python command returns different values in a script and interactively

I’m trying to write a python script that will launch a simulator to run the current target. In my script, I’ve got this code:

foo =

print foo

print type(foo)

When I run it, I get this:


<type ‘NoneType’>

But if I run the same commands interactively, I get the right values:

(lldb) script foo =

(lldb) script print foo


(lldb) script print type(foo)

<type ‘str’>

After calling interactively, my script starts to work.

Why doesn’t it work in the script if I don’t call it interactively? How can I get it to work?



The lldb.{target,process,thread} globals are only set when running the interactive script interpreter in the lldb "script" command. They aren't available in other environments like the breakpoint commands, or Python based user defined commands, etc. They are really just for convenience when prototyping scripts.

In some actual Python code you should have some clear way, depending on the environment, what target you mean. For instance, if you are writing a Python based lldb command, you might want to operate on the currently selected target (which you can look up in the debugger passed in to you) or you might want to look up a target by name, etc. In a breakpoint command the relevant target will be the one which owns the process that owns the frame that actually hit the breakpoint, etc...


That fixed it, thanks Jim!

My next problem - I want to set a breakpoint at main and continue. This works, but I don't get the lldb prompt back, and can't do debugging. My code is:

def start (debugger, register, result, dict):
    run (debugger, register, result, dict)
    target = debugger.GetSelectedTarget()
    process = target.GetProcess()

ctrl-c doesn't break. I have to hit ctrl-z and kill lldb.


Your debugger is in synchronous mode which means process.Continue() won't return until your process stops. If you just want to run your target and not wait for it to stop try:


then do your process.Continue()

This should let your script exit and then catch the event back in the debugger when it does stop. Then CTRL+C should work as well.

NOTE: process.Continue() won't work unless your process is already launched. Just wanted to make sure you weren't expecting it to launch your process.


It's hitting the breakpoint:

Process 1 stopped
* thread #1: tid = 0x0001, 0x00004130 factorial`main(argc=1, argv=0x0000b100) + 28 at factorial.c:32, stop reason = breakpoint 1.1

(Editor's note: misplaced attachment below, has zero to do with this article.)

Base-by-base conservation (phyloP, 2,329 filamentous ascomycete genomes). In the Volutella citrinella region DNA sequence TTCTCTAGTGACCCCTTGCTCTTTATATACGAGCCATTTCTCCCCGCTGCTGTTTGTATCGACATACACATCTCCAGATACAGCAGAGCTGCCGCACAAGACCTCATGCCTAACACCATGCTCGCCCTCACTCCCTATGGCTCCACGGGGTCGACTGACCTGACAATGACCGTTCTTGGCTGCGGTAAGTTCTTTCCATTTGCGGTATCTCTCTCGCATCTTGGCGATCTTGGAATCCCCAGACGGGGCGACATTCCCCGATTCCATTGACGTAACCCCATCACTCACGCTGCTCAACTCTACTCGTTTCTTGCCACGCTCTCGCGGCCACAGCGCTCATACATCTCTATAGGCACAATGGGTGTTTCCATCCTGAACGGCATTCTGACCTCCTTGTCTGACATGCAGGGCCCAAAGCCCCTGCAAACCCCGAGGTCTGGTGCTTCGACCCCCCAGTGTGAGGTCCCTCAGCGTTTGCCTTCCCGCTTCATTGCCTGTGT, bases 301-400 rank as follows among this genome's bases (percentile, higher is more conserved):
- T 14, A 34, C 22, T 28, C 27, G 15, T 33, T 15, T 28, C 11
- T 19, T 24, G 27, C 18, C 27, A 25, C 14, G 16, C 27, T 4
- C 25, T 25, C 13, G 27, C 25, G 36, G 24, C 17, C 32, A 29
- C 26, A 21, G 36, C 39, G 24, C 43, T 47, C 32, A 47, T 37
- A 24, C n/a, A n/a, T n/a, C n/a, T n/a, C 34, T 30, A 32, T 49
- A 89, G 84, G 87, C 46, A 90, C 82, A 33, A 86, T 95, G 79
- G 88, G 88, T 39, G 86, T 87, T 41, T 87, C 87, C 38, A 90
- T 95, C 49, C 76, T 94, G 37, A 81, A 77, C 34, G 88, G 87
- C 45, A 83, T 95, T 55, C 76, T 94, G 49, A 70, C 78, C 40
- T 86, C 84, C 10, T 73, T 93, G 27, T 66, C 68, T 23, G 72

frame #0: 0x00004130 factorial`main(argc=1, argv=0x0000b100) + 28 at factorial.c:32
   29 }
   30 */
-> 32 base = 10;
   34 printf("Factorial of %d is %d\n", base, factorial(base));
   35 return 0;

But I don't get the prompt. If I do debugger.SetAsync(False), it hits the breakpoint and gives me the prompt, but I don't get the source list that I expect when I hit a breakpoint.

The process is launched - it's running on a simulator that I'm talking to using gdb-remote.


That's to be expected. After all, SBProcess.Continue() is a scripting function that continues the process, you wouldn't want that to print stop information to stdout, that isn't an appropriate thing for a lower level function to do.

You can use SBThread::GetStatus to print the stop status of the thread in the same way the command interpreter does when it stops at a thread, if that is what you want your command to do. If you are writing a Python based command, the correct way to do this is to set the status into the result object of your command.


Also, if you are writing a command, don't forget to restore the old async status on the way out of your command.


What I'm trying to do is write a function that launches a simulator, connects to it using gdb-remote, sets a breakpoint at main, and continue so it stops at main. I've got the simulator launch down, and I can do the breakpoint/continue interactively, but when doing the breakpoint/continue in the script I get the issues I've described.

How do I set the status into my command's result object? I tried this:
    target = debugger.GetSelectedTarget()
    process = target.GetProcess()
    thread = process.GetSelectedThread()
    result = thread.GetStatus()

But it hangs.